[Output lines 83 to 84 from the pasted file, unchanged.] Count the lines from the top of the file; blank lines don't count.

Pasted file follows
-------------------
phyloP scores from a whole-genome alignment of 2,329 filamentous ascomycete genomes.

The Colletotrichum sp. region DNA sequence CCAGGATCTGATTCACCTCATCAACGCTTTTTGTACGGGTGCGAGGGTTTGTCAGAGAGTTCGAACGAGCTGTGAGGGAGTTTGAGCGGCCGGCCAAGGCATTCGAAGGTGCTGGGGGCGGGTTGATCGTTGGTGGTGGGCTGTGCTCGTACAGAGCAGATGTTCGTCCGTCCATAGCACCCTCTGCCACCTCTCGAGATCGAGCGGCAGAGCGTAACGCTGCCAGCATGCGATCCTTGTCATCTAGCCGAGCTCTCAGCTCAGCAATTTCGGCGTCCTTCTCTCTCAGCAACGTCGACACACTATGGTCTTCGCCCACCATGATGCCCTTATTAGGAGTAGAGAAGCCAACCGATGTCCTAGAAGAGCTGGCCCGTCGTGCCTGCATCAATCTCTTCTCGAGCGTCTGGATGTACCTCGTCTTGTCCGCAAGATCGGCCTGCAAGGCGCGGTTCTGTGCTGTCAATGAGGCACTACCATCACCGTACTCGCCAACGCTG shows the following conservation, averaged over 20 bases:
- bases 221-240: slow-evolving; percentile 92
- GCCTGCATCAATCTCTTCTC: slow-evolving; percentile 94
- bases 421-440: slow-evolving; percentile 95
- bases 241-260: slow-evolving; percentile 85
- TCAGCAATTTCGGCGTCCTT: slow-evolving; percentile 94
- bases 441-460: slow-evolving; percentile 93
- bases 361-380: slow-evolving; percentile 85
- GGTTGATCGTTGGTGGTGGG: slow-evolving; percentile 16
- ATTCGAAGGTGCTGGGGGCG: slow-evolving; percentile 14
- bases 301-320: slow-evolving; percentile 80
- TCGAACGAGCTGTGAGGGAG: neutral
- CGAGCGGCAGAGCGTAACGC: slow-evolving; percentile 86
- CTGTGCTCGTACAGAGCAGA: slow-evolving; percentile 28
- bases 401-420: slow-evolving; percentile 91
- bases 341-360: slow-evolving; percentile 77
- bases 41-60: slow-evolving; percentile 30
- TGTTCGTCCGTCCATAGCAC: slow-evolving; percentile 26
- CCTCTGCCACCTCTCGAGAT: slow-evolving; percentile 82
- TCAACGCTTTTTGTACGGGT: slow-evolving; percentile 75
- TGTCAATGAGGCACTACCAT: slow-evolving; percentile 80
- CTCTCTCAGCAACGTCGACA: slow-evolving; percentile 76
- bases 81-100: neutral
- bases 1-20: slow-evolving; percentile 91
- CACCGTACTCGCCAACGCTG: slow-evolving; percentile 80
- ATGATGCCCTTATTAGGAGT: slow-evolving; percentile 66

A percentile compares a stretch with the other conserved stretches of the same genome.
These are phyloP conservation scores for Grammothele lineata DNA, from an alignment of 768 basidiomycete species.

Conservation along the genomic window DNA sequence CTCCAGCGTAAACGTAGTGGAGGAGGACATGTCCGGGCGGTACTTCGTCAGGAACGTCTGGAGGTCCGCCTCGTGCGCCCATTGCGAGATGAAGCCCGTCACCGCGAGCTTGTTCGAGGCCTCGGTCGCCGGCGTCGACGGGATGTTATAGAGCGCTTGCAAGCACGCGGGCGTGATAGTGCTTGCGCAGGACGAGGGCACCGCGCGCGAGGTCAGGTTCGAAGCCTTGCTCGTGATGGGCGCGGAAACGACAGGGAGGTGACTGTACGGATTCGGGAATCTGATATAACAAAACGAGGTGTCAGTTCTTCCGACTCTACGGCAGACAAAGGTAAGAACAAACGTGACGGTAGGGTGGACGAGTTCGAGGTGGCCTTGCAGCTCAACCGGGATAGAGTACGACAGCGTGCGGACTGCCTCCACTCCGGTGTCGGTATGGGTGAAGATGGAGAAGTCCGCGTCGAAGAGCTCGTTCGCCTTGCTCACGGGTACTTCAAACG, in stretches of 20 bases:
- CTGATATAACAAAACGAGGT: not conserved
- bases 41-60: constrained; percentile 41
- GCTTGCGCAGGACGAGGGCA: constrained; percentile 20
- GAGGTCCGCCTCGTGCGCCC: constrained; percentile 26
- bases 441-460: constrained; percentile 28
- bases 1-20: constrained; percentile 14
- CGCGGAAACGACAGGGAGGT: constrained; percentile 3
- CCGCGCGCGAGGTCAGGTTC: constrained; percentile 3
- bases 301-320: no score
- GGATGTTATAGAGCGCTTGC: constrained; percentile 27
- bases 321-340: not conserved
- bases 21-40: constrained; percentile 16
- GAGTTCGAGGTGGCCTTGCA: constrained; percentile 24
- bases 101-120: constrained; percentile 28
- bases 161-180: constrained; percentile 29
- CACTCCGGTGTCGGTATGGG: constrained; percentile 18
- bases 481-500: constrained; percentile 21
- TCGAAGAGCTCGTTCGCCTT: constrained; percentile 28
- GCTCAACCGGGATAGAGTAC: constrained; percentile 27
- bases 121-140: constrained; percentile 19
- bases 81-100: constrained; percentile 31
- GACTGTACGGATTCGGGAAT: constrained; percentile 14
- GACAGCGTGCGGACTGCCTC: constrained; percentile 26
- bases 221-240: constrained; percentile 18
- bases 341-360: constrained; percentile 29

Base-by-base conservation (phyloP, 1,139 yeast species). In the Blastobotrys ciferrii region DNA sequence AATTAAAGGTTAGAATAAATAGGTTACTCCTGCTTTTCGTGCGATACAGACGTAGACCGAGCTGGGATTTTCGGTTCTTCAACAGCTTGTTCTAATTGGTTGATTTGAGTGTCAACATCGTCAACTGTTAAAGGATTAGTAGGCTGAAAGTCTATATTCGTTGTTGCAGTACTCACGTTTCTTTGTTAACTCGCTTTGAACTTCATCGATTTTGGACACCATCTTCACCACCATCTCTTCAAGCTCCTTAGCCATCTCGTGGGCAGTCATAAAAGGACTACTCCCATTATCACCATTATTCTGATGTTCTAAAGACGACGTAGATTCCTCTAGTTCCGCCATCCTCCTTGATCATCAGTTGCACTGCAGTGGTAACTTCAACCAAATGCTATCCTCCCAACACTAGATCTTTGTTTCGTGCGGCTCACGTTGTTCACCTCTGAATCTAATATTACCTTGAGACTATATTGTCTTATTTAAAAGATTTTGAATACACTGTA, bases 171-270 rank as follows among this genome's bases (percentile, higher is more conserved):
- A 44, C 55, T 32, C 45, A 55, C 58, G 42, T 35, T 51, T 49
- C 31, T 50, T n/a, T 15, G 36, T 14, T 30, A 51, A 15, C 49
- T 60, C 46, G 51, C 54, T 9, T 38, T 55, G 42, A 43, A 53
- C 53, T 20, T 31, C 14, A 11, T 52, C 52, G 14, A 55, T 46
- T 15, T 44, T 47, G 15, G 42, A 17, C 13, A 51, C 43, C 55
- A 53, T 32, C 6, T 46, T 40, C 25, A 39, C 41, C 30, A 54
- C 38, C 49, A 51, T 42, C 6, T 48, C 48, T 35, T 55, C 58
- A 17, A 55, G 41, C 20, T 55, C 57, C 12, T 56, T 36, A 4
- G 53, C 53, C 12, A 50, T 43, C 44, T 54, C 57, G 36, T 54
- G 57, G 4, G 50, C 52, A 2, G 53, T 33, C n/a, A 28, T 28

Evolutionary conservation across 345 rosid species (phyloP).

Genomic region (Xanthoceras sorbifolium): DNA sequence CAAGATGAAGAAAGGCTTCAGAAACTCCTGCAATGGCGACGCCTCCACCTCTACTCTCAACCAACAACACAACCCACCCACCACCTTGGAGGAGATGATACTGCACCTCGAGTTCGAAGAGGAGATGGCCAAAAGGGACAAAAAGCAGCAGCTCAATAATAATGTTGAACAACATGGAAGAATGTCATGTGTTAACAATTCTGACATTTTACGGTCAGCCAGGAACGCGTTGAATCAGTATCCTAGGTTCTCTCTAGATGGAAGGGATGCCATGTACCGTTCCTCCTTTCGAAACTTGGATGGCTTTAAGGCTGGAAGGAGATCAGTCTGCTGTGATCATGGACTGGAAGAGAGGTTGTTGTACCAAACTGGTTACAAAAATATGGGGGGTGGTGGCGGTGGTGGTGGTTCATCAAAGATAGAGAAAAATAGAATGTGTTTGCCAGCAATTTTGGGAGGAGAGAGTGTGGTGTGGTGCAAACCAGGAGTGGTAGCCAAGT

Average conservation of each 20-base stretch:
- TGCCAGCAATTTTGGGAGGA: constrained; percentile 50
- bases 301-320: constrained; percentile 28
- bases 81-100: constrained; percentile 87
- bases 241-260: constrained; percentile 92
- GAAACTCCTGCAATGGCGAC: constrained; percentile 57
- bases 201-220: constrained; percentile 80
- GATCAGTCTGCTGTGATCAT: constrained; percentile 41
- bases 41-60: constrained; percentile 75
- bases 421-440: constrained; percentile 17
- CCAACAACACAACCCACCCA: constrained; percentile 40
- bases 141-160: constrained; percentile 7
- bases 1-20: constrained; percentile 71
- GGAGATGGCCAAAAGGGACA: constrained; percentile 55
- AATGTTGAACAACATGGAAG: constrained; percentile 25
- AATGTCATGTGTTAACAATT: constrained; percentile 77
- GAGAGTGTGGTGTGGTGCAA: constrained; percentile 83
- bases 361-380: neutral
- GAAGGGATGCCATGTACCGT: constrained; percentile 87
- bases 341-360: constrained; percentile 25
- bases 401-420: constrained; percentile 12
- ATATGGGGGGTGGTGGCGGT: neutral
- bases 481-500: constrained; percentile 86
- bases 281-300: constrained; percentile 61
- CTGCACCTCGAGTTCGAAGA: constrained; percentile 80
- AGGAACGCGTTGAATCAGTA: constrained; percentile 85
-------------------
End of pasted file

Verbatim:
- AATGTTGAACAACATGGAAG: constrained; percentile 25
- AATGTCATGTGTTAACAATT: constrained; percentile 77